BACKGROUND: Lipoprotein-related traits have been consistently identified as risk factors for atherosclerotic cardiovascular disease, largely on the basis of studies of coronary artery disease (CAD). The relative contributions of specific lipoproteins to the risk of peripheral artery disease (PAD) have not been well defined. We leveraged large-scale genetic association data to investigate the effects of circulating lipoprotein-related traits on PAD risk.
METHODS: Genome-wide association study summary statistics for circulating lipoprotein-related traits were used in the mendelian randomization bayesian model averaging framework to prioritize the most likely causal major lipoprotein and subfraction risk factors for PAD and CAD. Mendelian randomization was used to estimate the effect of apolipoprotein B (ApoB) lowering on PAD risk using gene regions proxying lipid-lowering drug targets. Genes relevant to prioritized lipoprotein subfractions were identified with transcriptome-wide association studies.
RESULTS: ApoB was identified as the most likely causal lipoprotein-related risk factor for both PAD (marginal inclusion probability, 0.86; P=0.003) and CAD (marginal inclusion probability, 0.92; P=0.005). Genetic proxies for ApoB-lowering medications were associated with reduced risk of both PAD (odds ratio,0.87 per 1-SD decrease in ApoB [95% CI, 0.84-0.91]; P=9×10-10) and CAD (odds ratio,0.66 [95% CI, 0.63-0.69]; P=4×10-73), with a stronger predicted effect of ApoB lowering on CAD (ratio of effects, 3.09 [95% CI, 2.29-4.60]; P<1×10-6). Extra-small very-low-density lipoprotein particle concentration was identified as the most likely subfraction associated with PAD risk (marginal inclusion probability, 0.91; P=2.3×10-4), whereas large low-density lipoprotein particle concentration was the most likely subfraction associated with CAD risk (marginal inclusion probability, 0.95; P=0.011). Genes associated with extra-small very-low-density lipoprotein particle and large low-density lipoprotein particle concentration included canonical ApoB pathway components, although gene-specific effects were variable. Lipoprotein(a) was associated with increased risk of PAD independently of ApoB (odds ratio, 1.04 [95% CI, 1.03-1.04]; P=1.0×10-33).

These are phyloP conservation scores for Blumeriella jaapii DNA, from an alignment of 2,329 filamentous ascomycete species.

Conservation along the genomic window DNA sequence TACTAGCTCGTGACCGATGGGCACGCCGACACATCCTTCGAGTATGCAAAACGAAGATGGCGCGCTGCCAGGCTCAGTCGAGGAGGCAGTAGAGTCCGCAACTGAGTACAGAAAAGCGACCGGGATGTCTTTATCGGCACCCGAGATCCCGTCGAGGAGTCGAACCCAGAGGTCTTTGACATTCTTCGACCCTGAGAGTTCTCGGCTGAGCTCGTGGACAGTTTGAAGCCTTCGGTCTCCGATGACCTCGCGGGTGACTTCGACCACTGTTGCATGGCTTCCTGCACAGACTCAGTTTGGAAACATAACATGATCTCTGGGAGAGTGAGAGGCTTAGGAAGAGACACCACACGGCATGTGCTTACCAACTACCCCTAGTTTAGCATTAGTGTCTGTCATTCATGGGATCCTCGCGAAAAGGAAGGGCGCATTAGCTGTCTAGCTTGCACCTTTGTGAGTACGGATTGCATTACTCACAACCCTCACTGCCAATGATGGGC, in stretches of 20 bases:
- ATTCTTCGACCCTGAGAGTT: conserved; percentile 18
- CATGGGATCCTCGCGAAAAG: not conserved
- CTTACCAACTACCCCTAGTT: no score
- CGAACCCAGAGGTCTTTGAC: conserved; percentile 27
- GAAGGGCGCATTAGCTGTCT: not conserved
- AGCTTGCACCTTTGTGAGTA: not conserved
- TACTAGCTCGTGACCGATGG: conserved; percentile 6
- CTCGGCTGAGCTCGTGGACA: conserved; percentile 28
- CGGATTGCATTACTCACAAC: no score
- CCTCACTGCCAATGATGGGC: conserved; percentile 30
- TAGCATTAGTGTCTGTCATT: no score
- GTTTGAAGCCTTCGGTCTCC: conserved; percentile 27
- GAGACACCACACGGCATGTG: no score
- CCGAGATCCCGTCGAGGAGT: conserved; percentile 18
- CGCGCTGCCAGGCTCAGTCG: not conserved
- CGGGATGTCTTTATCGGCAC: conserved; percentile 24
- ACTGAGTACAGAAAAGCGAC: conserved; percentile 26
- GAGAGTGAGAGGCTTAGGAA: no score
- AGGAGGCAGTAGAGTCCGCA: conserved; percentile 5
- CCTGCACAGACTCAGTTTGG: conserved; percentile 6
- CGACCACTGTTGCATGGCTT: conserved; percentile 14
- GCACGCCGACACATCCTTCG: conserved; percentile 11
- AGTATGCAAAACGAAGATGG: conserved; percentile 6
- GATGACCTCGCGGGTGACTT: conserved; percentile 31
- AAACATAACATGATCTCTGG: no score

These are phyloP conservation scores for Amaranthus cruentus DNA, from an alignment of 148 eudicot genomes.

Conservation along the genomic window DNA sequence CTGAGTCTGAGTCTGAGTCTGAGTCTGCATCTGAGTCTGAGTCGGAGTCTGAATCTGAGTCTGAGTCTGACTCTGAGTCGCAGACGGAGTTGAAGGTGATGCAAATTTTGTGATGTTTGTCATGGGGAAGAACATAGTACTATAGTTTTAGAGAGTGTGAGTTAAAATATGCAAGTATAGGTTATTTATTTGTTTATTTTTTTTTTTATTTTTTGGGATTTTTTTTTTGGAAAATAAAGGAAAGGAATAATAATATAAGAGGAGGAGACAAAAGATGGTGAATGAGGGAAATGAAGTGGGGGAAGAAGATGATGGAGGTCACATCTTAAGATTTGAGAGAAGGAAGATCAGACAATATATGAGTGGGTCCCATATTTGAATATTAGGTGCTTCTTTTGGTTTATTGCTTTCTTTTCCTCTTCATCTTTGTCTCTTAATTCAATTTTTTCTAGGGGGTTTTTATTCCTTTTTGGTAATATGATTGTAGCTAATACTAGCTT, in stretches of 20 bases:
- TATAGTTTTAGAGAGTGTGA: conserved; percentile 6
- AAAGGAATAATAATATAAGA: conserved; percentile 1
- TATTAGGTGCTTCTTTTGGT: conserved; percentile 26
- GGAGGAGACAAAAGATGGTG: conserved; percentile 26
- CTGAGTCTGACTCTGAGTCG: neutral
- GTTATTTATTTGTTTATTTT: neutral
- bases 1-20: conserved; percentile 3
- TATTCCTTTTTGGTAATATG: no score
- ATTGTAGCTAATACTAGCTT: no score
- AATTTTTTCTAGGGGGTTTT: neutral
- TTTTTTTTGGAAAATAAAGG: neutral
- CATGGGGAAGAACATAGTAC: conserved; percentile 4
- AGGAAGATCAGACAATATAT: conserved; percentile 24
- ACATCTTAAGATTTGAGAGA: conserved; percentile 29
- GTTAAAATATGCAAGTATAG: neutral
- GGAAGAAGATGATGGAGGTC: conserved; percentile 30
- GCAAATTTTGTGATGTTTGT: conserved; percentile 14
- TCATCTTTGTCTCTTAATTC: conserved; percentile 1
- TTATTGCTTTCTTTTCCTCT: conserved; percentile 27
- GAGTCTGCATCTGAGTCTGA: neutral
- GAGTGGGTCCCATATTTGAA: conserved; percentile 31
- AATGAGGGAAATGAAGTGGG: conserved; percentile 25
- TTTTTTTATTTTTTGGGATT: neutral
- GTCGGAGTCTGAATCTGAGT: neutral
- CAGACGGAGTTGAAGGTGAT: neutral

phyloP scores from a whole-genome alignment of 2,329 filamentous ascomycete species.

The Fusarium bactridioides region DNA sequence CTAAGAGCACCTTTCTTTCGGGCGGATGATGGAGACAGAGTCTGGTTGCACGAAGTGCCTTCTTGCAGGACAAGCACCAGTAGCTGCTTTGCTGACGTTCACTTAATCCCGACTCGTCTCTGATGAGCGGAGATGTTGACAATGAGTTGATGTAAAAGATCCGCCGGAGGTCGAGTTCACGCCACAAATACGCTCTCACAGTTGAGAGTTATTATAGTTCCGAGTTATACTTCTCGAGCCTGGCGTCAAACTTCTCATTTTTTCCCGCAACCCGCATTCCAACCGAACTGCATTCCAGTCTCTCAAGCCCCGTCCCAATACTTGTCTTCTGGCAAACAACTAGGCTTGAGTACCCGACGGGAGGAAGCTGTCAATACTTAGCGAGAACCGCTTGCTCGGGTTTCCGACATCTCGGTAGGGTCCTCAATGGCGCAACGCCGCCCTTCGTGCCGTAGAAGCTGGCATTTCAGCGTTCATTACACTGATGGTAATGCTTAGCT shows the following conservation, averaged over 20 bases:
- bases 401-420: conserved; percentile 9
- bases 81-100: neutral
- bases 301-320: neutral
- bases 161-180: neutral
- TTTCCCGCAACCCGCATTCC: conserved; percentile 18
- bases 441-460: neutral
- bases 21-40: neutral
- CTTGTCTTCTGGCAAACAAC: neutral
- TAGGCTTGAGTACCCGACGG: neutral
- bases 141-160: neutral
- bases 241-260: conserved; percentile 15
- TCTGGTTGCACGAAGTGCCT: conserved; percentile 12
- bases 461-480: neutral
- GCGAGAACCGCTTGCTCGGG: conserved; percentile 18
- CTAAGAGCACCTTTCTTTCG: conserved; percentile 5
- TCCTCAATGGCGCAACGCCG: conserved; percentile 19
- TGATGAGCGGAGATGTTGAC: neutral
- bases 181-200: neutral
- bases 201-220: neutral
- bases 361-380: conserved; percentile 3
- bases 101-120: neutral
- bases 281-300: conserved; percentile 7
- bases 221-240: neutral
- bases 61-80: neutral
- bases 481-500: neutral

CONCLUSIONS: ApoB was prioritized as the major lipoprotein fraction causally responsible for both PAD and CAD risk. However, ApoB-lowering drug targets and ApoB-containing lipoprotein subfractions had diverse associations with atherosclerotic cardiovascular disease, and distinct subfraction-associated genes suggest possible differences in the role of lipoproteins in the pathogenesis of PAD and CAD.
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